CFIUS: Account for CFIUS risks in transactions involving non-U.S. investments in businesses with a U.S. presence
Over the past year, the Committee on Foreign Investment in the United States (CFIUS), an interagency committee chaired by the Department of the Treasury, has been particularly active in reviewing and, at times, intervening, in non-U.S. investments in U.S. businesses to address national security concerns. CFIUS has the authority to impose mitigation measures on a transaction before it can proceed. It may also recommend that the President block a pending transaction or order divestiture of a U.S. business in a completed transaction. Consequently, companies that have not sufficiently accounted for CFIUS risks may face significant hurdles in successfully closing a deal. With the incoming Trump administration, there is also the potential for an expanded role for CFIUS, particularly in light of campaign statements opposing certain foreign investments.
Here is our annual list of hot topics for the boardroom in the coming year:
1. Corporate strategy: Oversee the development of the corporate strategy in an increasingly uncertain and volatile world economy with new and more complex risks
Directors will need to continue to focus on strategic planning, especially in light of significant anticipated changes in U.S. government policies, continued international upheaval, the need for productive shareholder relations, potential changes in interest rates, uncertainty in commodity prices and cybersecurity risks.
The results of the U.S. presidential election are historic and unanticipated, and they will have significant economic, political, legal and social implications. As we prepare for the Trump presidency, many uncertainties remain regarding how the incoming administration will govern. President-elect Trump has stated that he will pursue vast changes in diverse regulatory sectors, including international trade, health care, and energy and the environment. These changes are likely to reshape the legal landscape in which companies must conduct their business, both in the United States and abroad.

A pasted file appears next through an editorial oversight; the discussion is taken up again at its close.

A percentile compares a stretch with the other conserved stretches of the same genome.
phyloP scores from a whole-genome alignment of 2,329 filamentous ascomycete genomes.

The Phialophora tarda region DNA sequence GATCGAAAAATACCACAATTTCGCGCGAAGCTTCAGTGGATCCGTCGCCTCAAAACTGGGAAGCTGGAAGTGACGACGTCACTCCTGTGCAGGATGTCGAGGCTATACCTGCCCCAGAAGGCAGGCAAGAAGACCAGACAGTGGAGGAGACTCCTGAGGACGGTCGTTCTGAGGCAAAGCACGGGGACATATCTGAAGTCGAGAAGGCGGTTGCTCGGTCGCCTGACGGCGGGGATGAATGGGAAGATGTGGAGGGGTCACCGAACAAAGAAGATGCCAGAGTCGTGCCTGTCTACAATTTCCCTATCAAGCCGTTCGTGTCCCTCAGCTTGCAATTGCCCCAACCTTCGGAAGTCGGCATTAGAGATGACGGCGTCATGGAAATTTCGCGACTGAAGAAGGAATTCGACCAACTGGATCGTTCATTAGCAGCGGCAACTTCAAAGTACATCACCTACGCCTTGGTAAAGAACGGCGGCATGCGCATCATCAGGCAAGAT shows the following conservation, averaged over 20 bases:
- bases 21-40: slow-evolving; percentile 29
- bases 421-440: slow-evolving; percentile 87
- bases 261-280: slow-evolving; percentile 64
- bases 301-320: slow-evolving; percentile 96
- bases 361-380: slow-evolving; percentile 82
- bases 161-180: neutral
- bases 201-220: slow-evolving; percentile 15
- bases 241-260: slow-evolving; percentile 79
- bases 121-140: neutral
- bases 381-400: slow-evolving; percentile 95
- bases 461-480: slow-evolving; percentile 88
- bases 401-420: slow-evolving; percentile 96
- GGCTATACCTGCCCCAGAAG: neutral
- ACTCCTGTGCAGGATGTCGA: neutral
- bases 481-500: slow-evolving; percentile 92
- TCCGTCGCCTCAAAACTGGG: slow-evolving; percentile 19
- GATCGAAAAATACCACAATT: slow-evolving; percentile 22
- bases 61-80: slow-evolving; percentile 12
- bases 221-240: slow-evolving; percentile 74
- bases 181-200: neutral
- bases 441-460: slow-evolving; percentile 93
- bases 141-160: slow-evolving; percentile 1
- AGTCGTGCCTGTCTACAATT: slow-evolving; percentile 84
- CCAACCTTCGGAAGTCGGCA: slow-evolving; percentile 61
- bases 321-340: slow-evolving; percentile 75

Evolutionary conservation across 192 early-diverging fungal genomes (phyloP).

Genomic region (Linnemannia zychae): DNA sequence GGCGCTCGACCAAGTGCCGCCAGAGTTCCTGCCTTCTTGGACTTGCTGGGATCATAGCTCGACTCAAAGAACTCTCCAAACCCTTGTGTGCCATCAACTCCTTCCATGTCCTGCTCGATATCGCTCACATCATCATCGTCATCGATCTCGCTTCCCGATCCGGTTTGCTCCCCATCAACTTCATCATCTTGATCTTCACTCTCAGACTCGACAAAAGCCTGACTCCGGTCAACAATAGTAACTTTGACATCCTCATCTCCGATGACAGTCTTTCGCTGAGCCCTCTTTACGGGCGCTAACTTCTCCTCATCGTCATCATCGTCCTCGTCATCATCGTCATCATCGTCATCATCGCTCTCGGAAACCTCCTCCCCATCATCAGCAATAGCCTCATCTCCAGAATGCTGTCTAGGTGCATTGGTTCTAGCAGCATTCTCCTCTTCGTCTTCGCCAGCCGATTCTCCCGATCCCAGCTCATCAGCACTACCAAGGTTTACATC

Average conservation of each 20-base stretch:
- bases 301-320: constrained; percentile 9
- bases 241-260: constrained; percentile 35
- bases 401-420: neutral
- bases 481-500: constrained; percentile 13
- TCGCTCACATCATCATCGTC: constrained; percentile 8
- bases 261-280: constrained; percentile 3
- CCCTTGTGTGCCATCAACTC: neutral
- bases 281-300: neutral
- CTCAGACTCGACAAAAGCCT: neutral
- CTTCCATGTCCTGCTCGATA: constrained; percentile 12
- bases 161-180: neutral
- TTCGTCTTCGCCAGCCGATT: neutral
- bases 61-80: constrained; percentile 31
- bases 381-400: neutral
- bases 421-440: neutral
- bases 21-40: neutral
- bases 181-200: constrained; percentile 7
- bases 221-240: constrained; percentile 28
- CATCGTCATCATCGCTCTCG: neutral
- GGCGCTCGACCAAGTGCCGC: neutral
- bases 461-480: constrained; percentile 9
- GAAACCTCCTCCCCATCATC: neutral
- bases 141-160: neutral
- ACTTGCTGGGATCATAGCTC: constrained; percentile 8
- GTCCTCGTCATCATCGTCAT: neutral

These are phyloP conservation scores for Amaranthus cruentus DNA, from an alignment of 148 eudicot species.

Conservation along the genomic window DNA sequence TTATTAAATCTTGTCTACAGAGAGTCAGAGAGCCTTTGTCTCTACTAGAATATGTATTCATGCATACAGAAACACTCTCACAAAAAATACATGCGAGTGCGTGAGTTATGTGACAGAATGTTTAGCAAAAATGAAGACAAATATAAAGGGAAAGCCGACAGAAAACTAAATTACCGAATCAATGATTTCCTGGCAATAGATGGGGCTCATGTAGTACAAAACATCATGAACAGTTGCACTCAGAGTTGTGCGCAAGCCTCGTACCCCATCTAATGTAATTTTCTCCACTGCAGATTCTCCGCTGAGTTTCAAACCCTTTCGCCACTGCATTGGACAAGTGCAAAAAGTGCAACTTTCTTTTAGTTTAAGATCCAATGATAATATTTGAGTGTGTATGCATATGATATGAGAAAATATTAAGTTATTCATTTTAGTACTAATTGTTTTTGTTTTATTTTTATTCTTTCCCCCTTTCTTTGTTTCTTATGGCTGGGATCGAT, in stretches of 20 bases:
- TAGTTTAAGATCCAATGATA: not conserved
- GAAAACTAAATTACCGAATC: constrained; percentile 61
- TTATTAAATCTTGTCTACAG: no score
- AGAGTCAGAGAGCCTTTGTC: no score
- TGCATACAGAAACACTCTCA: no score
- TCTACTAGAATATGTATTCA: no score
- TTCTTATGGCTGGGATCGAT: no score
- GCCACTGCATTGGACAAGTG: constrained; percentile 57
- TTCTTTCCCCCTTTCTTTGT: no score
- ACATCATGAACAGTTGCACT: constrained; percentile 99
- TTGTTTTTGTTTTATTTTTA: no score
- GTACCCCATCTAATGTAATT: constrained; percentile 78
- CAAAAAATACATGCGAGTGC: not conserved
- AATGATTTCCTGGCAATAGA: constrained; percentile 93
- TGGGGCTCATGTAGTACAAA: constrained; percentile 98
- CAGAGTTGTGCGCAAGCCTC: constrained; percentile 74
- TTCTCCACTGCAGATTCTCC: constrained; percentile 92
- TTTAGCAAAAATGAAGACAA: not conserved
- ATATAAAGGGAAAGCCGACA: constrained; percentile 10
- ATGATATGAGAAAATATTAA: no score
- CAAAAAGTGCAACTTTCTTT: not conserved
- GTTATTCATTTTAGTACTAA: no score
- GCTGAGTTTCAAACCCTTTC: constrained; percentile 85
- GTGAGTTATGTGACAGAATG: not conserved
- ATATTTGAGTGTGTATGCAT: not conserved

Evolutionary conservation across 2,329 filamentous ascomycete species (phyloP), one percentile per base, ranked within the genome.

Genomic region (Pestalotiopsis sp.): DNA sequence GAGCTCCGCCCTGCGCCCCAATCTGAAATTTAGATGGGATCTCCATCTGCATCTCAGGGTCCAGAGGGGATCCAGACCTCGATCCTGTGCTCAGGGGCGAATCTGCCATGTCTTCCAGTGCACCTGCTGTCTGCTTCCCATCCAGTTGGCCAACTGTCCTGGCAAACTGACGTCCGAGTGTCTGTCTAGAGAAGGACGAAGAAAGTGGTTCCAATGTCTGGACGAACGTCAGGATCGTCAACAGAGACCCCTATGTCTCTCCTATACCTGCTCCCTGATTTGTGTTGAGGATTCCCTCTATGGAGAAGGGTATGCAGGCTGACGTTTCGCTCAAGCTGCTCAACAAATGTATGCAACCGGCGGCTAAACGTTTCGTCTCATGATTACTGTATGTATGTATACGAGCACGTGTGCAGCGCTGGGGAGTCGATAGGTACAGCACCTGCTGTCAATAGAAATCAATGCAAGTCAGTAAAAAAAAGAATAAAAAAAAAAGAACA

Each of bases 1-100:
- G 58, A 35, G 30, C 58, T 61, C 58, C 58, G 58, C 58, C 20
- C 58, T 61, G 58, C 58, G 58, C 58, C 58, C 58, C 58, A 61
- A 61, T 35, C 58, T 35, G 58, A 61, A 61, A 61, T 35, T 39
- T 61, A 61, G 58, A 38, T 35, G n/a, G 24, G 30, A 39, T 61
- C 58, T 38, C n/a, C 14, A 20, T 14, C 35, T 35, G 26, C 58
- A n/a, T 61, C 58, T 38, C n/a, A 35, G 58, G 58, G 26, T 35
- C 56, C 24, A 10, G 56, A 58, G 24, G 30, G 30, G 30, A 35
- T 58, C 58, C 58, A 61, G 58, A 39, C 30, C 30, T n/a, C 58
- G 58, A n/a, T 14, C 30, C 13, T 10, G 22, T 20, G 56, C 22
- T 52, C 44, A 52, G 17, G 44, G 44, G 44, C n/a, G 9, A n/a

Government regulators, financial industry standards agencies, nongovernment organizations and activist investor groups are advocating enhanced disclosure of the potential effects of business activity on the environment, or the disclosure of so-called environmental, social and governance (ESG) factors. The ESG factors measure sustainability and ethical impact of investing into a particular asset or business.
After striking out in its first attempt to formulate a proposed rule to implement the extractive industry payments provision of the Dodd-Frank Wall Street Reform and Consumer Protection Act (“Dodd-Frank”), the Securities and Exchange Commission (SEC) is back at the plate with a new proposal. Both are efforts to implement Section 1504 of Dodd-Frank, which requires issuers involved in the commercial development of oil, natural gas and minerals to track and report certain payments they have made to the United States and foreign governments. Under the new proposed rule, such issuers would be required to file special disclosures (Form SDs) for payments that include taxes, royalties, fees (including licensing fees), production entitlements, bonuses and other material benefits, including certain dividends and infrastructure payments. This publicly available, detailed payment information can then be used by multiple stakeholders to increase the accountability of governments receiving payments for their countries’ natural resources and to help shine a light on potential corruption.